Leaders in every sector will have to grapple with the implications of big data, not just a few data-oriented managers. The increasing volume and detail of information captured by enterprises, the rise of multimedia, social media, and the Internet of Things will fuel exponential growth in data for the foreseeable future. MGI studied big data in five domains—healthcare in the United States, the public sector in Europe, retail in the United States, and manufacturing and personal-location data globally. Big data can generate value in each. For example, a retailer using big data to the full could increase its operating margin by more than 60 percent. 1. 2. Podcast 3. 4. 5. 6. 7. The Art Of Storytelling » Home. Mind Mapping Software - Create online Mind Maps.

Microsoft OneNote | The digital note-taking app for your devices. Top 10 reasons why Darth Vader was an amazing project manager. Darth Vader (Wikipedia photo) The Sith Lord Darth Vader, of Star Wars fame, often gets a bad rap, particularly in what we all think of as his ‘dark years.’ From a certain perspective his mass murder, brutal oppression, and frequent deception to serve his own ends makes him seem like a pretty bad guy. But if you look past all that to his action, you will find a very capable and effective project manager. In the name of finding silver linings in dark clouds, I’d like to present the top 10 reasons why Darth Vader was an amazing project manager.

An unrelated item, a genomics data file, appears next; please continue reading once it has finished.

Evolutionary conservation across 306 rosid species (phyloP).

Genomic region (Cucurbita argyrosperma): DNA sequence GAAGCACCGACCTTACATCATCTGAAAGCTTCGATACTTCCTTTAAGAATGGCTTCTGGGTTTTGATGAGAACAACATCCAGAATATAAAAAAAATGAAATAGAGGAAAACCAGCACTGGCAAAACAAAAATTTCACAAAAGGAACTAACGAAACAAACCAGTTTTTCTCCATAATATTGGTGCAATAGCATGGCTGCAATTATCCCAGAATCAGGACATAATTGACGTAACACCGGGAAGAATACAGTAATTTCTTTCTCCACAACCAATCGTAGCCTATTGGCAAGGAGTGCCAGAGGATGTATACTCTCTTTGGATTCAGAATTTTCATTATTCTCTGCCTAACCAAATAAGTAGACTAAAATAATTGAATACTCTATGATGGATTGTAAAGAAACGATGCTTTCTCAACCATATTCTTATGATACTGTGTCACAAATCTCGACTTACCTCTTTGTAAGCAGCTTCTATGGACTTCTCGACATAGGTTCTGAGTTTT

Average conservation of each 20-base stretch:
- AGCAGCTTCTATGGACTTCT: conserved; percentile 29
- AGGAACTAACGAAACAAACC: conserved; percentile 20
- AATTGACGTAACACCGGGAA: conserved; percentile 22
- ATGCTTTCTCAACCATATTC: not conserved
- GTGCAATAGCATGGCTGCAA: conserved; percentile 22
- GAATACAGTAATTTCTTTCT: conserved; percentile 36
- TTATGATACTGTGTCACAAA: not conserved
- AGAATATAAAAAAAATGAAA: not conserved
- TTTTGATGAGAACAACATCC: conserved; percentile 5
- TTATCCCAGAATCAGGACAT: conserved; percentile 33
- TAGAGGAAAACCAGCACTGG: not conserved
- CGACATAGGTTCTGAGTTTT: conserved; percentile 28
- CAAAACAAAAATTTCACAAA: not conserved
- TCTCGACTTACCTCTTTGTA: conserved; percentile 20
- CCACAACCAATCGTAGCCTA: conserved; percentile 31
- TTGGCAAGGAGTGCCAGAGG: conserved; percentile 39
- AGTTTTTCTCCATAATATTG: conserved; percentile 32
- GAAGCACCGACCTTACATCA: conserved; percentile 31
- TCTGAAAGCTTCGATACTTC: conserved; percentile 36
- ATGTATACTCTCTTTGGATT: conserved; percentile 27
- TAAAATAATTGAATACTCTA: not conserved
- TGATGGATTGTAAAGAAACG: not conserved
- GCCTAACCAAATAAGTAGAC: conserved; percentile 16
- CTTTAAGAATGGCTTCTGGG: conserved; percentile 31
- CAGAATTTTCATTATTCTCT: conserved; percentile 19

Number 9: Vader made decisions based on objective data, not whims. Remember that Imperial officer who had to report to Vader that they had lost Han Solo in the asteroid field, and he choked him? Death Star II (Via Wookiepedia) Number 7: Vader took time to re-charge, relax, and get some perspective. Lando Calrissian Number 6: Vader managed risk and expectations…pre-emptively. Number 5: Such a persuasive fellow. Viper Probe Droid (Via Wookiepedia) L'entreprise du futur - 2 - L'avènement de l’ultra client. Cet article est le deuxième d’une série dont la publication s’étalera sur plusieurs mois. Le Cluetrain Manifesto de 1999 s’ouvre sur ces phrases prophétiques : « Les marchés en réseau commencent à s’organiser plus vite que les entreprises qui les ont traditionnellement ciblés. Grâce au web, ces marchés deviennent mieux informés, plus intelligents et plus demandeurs en qualités, qui font défaut à la plupart des entreprises. » Et les auteurs du manifeste embraient avec cette formule devenue fameuse : « Les marchés sont des conversations ».

La dynamique de l’échange, ou les marchés comme conversation L’intuition de 1999 est devenue la clé de bien des stratégies commerciales, notamment depuis que les réseaux sociaux ont donné aux clients une possibilité inédite de s’exprimer. D’ici quinze ou vingt ans elle pourrait tout simplement être la base de toute relation commerciale bien comprise. Deux tendances se dessinent. Le prosommateur deviendra un ambassadeur de la marque. Garder la main ? How Old-School Management Kills Work Culture. Chad PerryCrunch Network Contributor Chad Perry is a veteran sales leader and current VP of sales for Motivosity, a cloud-based rewards and recognition platform that helps companies increase employee engagement, retention and productivity. How to join the network Early in my career, I had an encounter with a senior leader that left such a vivid impression on me that I can still remember it like it was yesterday.